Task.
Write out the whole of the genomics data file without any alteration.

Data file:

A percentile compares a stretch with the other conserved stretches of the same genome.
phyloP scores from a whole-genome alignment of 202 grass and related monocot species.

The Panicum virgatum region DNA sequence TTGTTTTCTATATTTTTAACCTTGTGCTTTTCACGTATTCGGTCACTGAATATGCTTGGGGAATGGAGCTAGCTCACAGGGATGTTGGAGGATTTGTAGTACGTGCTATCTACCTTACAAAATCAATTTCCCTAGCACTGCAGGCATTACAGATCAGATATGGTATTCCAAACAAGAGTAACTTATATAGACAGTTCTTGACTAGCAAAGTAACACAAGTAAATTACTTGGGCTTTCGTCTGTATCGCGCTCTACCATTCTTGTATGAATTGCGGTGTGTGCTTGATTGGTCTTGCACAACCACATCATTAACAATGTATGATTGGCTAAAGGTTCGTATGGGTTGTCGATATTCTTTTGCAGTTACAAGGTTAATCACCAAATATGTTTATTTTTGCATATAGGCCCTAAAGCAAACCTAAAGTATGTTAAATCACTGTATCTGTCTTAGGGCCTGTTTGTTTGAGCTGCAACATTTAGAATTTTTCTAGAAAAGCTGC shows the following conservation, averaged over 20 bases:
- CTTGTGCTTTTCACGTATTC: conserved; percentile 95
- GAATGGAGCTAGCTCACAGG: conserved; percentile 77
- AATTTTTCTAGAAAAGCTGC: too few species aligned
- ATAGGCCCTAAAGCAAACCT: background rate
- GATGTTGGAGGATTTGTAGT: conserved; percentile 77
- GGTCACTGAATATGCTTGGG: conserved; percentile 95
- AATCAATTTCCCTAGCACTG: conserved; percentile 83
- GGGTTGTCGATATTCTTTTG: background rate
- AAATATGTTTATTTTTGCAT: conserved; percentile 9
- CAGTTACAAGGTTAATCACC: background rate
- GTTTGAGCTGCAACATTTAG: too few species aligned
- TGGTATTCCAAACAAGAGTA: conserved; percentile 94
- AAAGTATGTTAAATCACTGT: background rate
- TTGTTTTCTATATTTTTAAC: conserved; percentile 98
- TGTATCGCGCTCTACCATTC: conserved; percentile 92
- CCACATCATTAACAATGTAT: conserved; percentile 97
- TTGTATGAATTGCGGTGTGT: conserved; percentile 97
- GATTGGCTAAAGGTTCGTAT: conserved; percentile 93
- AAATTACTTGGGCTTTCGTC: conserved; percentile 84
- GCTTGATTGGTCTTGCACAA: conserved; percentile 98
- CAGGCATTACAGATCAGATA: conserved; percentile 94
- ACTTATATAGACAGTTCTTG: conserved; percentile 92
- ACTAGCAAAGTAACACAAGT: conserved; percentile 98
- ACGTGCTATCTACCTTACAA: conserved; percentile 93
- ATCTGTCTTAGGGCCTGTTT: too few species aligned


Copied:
A percentile compares a stretch with the other conserved stretches of the same genome.
phyloP scores from a whole-genome alignment of 202 grass and related monocot species.

The Panicum virgatum region DNA sequence TTGTTTTCTATATTTTTAACCTTGTGCTTTTCACGTATTCGGTCACTGAATATGCTTGGGGAATGGAGCTAGCTCACAGGGATGTTGGAGGATTTGTAGTACGTGCTATCTACCTTACAAAATCAATTTCCCTAGCACTGCAGGCATTACAGATCAGATATGGTATTCCAAACAAGAGTAACTTATATAGACAGTTCTTGACTAGCAAAGTAACACAAGTAAATTACTTGGGCTTTCGTCTGTATCGCGCTCTACCATTCTTGTATGAATTGCGGTGTGTGCTTGATTGGTCTTGCACAACCACATCATTAACAATGTATGATTGGCTAAAGGTTCGTATGGGTTGTCGATATTCTTTTGCAGTTACAAGGTTAATCACCAAATATGTTTATTTTTGCATATAGGCCCTAAAGCAAACCTAAAGTATGTTAAATCACTGTATCTGTCTTAGGGCCTGTTTGTTTGAGCTGCAACATTTAGAATTTTTCTAGAAAAGCTGC shows the following conservation, averaged over 20 bases:
- CTTGTGCTTTTCACGTATTC: conserved; percentile 95
- GAATGGAGCTAGCTCACAGG: conserved; percentile 77
- AATTTTTCTAGAAAAGCTGC: too few species aligned
- ATAGGCCCTAAAGCAAACCT: background rate
- GATGTTGGAGGATTTGTAGT: conserved; percentile 77
- GGTCACTGAATATGCTTGGG: conserved; percentile 95
- AATCAATTTCCCTAGCACTG: conserved; percentile 83
- GGGTTGTCGATATTCTTTTG: background rate
- AAATATGTTTATTTTTGCAT: conserved; percentile 9
- CAGTTACAAGGTTAATCACC: background rate
- GTTTGAGCTGCAACATTTAG: too few species aligned
- TGGTATTCCAAACAAGAGTA: conserved; percentile 94
- AAAGTATGTTAAATCACTGT: background rate
- TTGTTTTCTATATTTTTAAC: conserved; percentile 98
- TGTATCGCGCTCTACCATTC: conserved; percentile 92
- CCACATCATTAACAATGTAT: conserved; percentile 97
- TTGTATGAATTGCGGTGTGT: conserved; percentile 97
- GATTGGCTAAAGGTTCGTAT: conserved; percentile 93
- AAATTACTTGGGCTTTCGTC: conserved; percentile 84
- GCTTGATTGGTCTTGCACAA: conserved; percentile 98
- CAGGCATTACAGATCAGATA: conserved; percentile 94
- ACTTATATAGACAGTTCTTG: conserved; percentile 92
- ACTAGCAAAGTAACACAAGT: conserved; percentile 98
- ACGTGCTATCTACCTTACAA: conserved; percentile 93
- ATCTGTCTTAGGGCCTGTTT: too few species aligned